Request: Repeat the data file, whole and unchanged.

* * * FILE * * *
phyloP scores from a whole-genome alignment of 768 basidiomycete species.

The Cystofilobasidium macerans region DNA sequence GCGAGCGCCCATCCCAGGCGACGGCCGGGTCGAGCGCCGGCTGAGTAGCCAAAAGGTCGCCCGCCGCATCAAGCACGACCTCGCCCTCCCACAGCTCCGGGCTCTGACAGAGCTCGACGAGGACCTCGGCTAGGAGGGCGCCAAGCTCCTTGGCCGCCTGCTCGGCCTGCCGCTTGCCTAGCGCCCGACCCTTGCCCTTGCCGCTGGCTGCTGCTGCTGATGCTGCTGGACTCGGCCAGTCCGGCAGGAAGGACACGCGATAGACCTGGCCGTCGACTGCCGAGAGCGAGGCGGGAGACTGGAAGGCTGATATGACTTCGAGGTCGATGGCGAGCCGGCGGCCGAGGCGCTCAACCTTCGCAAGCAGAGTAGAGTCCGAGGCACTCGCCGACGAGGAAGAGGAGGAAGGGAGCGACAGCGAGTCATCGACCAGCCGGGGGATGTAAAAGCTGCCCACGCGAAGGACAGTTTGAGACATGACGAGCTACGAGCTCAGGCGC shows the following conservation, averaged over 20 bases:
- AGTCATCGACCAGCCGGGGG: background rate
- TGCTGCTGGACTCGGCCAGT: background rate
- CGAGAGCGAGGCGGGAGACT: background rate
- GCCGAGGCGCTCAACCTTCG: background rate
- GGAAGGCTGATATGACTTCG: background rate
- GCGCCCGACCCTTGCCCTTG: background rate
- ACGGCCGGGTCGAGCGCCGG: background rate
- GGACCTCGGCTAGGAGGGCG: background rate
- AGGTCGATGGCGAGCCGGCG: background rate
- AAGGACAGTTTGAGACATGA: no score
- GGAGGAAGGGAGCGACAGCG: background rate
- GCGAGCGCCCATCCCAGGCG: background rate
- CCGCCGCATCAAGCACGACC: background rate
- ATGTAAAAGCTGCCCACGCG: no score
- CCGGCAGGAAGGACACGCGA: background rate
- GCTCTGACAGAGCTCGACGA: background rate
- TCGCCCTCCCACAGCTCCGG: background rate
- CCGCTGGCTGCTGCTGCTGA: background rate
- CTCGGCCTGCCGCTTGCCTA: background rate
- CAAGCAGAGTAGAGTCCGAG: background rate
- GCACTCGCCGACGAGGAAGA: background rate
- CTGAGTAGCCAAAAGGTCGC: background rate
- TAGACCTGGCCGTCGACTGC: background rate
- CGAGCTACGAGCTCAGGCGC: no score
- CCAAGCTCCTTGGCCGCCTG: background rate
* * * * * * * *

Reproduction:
phyloP scores from a whole-genome alignment of 768 basidiomycete species.

The Cystofilobasidium macerans region DNA sequence GCGAGCGCCCATCCCAGGCGACGGCCGGGTCGAGCGCCGGCTGAGTAGCCAAAAGGTCGCCCGCCGCATCAAGCACGACCTCGCCCTCCCACAGCTCCGGGCTCTGACAGAGCTCGACGAGGACCTCGGCTAGGAGGGCGCCAAGCTCCTTGGCCGCCTGCTCGGCCTGCCGCTTGCCTAGCGCCCGACCCTTGCCCTTGCCGCTGGCTGCTGCTGCTGATGCTGCTGGACTCGGCCAGTCCGGCAGGAAGGACACGCGATAGACCTGGCCGTCGACTGCCGAGAGCGAGGCGGGAGACTGGAAGGCTGATATGACTTCGAGGTCGATGGCGAGCCGGCGGCCGAGGCGCTCAACCTTCGCAAGCAGAGTAGAGTCCGAGGCACTCGCCGACGAGGAAGAGGAGGAAGGGAGCGACAGCGAGTCATCGACCAGCCGGGGGATGTAAAAGCTGCCCACGCGAAGGACAGTTTGAGACATGACGAGCTACGAGCTCAGGCGC shows the following conservation, averaged over 20 bases:
- AGTCATCGACCAGCCGGGGG: background rate
- TGCTGCTGGACTCGGCCAGT: background rate
- CGAGAGCGAGGCGGGAGACT: background rate
- GCCGAGGCGCTCAACCTTCG: background rate
- GGAAGGCTGATATGACTTCG: background rate
- GCGCCCGACCCTTGCCCTTG: background rate
- ACGGCCGGGTCGAGCGCCGG: background rate
- GGACCTCGGCTAGGAGGGCG: background rate
- AGGTCGATGGCGAGCCGGCG: background rate
- AAGGACAGTTTGAGACATGA: no score
- GGAGGAAGGGAGCGACAGCG: background rate
- GCGAGCGCCCATCCCAGGCG: background rate
- CCGCCGCATCAAGCACGACC: background rate
- ATGTAAAAGCTGCCCACGCG: no score
- CCGGCAGGAAGGACACGCGA: background rate
- GCTCTGACAGAGCTCGACGA: background rate
- TCGCCCTCCCACAGCTCCGG: background rate
- CCGCTGGCTGCTGCTGCTGA: background rate
- CTCGGCCTGCCGCTTGCCTA: background rate
- CAAGCAGAGTAGAGTCCGAG: background rate
- GCACTCGCCGACGAGGAAGA: background rate
- CTGAGTAGCCAAAAGGTCGC: background rate
- TAGACCTGGCCGTCGACTGC: background rate
- CGAGCTACGAGCTCAGGCGC: no score
- CCAAGCTCCTTGGCCGCCTG: background rate